The csrf field is automatically appended to the coast/form form.


(coast/form-for :customer/change {:customer/id 123}
  [:input {:type "text" :name "first-name" :value ""}])

form-for is a convenience function that takes a coast route name and any route parameters followed by the rest of the form.

View Logic

Coast uses clojure code to insert conditional logic into hiccup vectors

Here's an example of one way to do authentication:

(defn index [request]
  (let [session (:session request)]

      (if session
        "You are logged in!"
        [:a {:href "/login"} "Click here to log in"])]))

If you need to loop through a list of things, here is one way to do it:

(ns post
  (:require [coast]))

(defn index [request]
  (let [posts (coast/q '[:select * :from post])]
      (for [post posts]
        [:li (:post/title post)])]))


Newer versions of hiccup (2.0.0 and greater) escape all html by default, if you need to render a string as html, you'll have to explicitly call raw

(coast/raw [:div "<b>is fine now</b>"])


Keeping track of hiccup code can become unwieldy if the functions get long enough, similar to HTML code.

Coast has a way of separating bits of HTML into smaller chunks that can be called on when needed. Components.

Here's a basic example:

(defn modal [title & content]
  [:div {:class "modal" :tabindex "-1" :role "dialog"}
   [:div {:class "modal-dialog" :role "document"}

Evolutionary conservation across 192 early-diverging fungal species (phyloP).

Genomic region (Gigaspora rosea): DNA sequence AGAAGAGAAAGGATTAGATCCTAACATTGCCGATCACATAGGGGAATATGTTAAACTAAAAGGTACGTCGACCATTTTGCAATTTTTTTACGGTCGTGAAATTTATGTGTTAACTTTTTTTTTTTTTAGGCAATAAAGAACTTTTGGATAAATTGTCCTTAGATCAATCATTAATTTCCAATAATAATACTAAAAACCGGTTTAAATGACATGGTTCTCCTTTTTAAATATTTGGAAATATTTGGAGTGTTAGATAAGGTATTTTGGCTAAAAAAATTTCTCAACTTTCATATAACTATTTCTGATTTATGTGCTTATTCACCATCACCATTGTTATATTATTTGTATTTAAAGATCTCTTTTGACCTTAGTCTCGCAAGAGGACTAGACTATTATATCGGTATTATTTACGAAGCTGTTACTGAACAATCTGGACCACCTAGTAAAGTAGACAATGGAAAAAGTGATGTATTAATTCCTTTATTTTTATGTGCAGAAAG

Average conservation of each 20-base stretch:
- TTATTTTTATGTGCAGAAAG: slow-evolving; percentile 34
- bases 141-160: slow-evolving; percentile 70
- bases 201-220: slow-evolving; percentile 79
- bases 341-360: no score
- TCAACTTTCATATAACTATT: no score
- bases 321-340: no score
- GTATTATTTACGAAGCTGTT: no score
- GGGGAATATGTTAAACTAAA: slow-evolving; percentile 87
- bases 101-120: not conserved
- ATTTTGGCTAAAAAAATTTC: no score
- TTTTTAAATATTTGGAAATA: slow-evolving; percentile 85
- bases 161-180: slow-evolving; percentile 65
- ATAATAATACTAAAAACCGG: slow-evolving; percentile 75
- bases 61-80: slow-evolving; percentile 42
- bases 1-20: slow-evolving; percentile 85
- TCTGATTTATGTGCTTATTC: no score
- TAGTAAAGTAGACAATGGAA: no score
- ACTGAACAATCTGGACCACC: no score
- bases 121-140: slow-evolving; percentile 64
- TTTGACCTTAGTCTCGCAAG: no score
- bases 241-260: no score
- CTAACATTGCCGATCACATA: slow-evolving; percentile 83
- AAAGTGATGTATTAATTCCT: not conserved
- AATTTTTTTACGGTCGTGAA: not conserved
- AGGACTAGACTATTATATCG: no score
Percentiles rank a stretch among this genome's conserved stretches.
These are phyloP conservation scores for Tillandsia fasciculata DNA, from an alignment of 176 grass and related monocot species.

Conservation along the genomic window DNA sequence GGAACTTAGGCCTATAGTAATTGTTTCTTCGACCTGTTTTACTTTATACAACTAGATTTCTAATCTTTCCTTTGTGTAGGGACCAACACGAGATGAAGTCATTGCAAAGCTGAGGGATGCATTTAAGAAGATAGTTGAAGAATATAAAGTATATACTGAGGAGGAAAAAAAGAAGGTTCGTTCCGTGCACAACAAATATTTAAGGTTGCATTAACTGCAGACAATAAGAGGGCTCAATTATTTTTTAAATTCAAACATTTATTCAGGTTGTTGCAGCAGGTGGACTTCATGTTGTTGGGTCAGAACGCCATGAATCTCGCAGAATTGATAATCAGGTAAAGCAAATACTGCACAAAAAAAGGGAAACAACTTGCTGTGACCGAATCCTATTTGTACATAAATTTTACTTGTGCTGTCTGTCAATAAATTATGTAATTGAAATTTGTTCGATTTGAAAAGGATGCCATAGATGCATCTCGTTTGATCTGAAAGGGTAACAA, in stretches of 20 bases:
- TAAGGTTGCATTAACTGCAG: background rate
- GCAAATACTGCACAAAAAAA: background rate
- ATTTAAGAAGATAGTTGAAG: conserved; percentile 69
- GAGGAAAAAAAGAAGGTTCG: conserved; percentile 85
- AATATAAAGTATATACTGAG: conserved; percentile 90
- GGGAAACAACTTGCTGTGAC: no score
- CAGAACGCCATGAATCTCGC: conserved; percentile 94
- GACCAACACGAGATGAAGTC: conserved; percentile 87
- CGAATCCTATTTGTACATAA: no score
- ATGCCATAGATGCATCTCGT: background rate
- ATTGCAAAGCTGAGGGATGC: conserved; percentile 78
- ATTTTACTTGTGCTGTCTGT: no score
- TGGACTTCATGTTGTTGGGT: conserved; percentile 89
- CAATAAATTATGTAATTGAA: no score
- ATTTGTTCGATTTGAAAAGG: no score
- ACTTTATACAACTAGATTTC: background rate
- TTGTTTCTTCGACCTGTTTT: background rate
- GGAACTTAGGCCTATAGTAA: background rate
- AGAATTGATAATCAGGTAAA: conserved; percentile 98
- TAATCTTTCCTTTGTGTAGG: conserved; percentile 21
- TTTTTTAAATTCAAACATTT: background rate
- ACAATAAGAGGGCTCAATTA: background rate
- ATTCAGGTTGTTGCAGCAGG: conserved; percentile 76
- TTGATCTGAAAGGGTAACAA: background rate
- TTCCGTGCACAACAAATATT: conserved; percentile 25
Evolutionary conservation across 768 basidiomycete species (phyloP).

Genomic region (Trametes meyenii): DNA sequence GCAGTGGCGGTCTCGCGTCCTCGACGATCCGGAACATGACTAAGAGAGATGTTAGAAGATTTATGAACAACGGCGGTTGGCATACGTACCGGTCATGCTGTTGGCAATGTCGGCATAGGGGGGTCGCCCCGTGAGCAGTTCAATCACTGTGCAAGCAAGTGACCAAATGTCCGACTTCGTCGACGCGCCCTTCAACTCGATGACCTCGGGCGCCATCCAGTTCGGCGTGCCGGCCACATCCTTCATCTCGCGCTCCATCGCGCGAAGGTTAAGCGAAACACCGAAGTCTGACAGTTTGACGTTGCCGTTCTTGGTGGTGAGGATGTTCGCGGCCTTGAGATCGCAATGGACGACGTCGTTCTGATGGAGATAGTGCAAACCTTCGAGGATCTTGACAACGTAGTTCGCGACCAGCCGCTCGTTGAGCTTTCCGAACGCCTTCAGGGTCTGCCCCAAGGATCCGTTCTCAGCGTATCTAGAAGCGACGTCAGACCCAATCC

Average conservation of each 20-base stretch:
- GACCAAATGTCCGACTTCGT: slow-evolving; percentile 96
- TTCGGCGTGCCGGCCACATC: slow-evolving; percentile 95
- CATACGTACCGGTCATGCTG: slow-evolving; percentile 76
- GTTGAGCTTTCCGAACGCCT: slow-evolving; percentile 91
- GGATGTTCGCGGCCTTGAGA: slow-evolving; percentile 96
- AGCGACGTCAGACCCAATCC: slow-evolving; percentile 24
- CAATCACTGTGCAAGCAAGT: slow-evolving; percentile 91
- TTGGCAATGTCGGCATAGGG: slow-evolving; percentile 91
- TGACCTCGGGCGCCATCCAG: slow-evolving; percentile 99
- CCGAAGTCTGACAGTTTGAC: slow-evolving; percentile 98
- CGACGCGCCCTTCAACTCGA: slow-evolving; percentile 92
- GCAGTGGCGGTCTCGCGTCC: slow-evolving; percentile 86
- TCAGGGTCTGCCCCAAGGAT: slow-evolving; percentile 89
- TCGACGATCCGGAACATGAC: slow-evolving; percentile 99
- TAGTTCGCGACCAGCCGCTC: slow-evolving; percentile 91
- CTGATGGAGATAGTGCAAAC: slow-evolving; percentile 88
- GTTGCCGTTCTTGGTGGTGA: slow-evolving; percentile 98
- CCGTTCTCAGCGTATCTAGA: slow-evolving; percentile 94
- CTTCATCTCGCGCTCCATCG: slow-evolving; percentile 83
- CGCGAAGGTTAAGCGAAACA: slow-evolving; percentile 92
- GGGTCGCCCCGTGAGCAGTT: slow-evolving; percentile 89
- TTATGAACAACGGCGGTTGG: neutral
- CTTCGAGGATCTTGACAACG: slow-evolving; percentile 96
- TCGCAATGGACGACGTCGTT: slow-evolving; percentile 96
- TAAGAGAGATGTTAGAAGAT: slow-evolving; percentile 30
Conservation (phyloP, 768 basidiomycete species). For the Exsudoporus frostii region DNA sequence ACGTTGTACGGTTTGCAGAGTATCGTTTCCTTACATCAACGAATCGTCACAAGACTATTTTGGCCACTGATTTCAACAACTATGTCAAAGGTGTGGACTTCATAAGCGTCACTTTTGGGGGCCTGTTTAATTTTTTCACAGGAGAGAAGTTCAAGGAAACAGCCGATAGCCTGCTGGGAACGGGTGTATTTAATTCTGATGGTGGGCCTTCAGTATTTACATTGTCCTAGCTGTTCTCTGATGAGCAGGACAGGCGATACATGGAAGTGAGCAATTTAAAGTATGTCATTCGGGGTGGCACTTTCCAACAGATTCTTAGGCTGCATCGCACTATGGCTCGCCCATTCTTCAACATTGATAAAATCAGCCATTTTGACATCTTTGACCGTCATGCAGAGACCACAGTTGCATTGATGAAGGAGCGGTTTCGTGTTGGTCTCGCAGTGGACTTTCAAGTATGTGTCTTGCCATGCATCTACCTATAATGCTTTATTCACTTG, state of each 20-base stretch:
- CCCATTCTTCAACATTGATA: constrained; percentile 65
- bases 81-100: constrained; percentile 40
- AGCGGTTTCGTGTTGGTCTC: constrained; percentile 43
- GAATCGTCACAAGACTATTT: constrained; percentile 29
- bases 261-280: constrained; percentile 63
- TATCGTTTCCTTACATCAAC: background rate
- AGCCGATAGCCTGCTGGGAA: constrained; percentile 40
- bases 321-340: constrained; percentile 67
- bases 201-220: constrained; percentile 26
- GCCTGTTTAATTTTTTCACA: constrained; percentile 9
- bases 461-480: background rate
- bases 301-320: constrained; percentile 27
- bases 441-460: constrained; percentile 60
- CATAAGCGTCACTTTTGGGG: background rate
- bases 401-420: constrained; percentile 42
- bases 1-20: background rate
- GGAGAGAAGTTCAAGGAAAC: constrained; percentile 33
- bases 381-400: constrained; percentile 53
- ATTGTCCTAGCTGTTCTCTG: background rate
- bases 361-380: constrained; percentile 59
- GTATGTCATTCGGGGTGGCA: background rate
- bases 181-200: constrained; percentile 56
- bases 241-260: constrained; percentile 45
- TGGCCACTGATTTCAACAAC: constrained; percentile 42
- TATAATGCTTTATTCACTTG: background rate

[:div {:class "modal-content"}
     [:div {:class "modal-header"}
      [:h5 {:class "modal-title"} title]
      [:button {:type "button" :class "close" :data-dismiss "modal" :aria-label "Close"}
       [:span {:aria-hidden "true"}
     [:div {:class "modal-body"} content]
     [:div {:class "modal-footer"}
      [:button {:type "button" :class "btn btn-primary"}
       "Save changes"]
      [:button {:type "button" :class "btn btn-secondary" :data-dismiss "modal"}

Use the modal component like this:

(defn index [request]
    [:a {:href "#" :id "show-modal"}]

    (modal "My Modal"
      [:p "My modal body goes here"]
      [:div "In fact multiple things can go here"])]])

This is assuming you have the requisite js somewhere.


Layouts in coast are specified alongside the routes which makes supporting multiple layouts a little easier

Here's an example:

(defn my-layout-function [request body]
     [:meta {:name "viewport" :content "width=device-width, initial-scale=1"}]
     (coast/css "bundle.css")
     (coast/js "bundle.js")]

(defn my-other-layout-function [request body]
    [:meta {:name "viewport" :content "width=device-width, initial-scale=1"}]
    (coast/css "bundle.css")
    (coast/js "bundle.js")]

(def routes
      (coast/with-layout :my-layout-function
        [:get "/" :home/index]
        [:resource :customer]

      (coast/with-layout :my-other-layout-function
        [:get "/other-route" :other/route])))))


Hiccup also offers a more terse syntax in case you get tired of writing out html identifiers and class names in maps:

This in html:

<div id="my-id" class="btn btn-solid"></div>

...becomes this in normal hiccup

[:div {:id "my-id" :class "btn btn-solid"}]

...becomes this in terse hiccup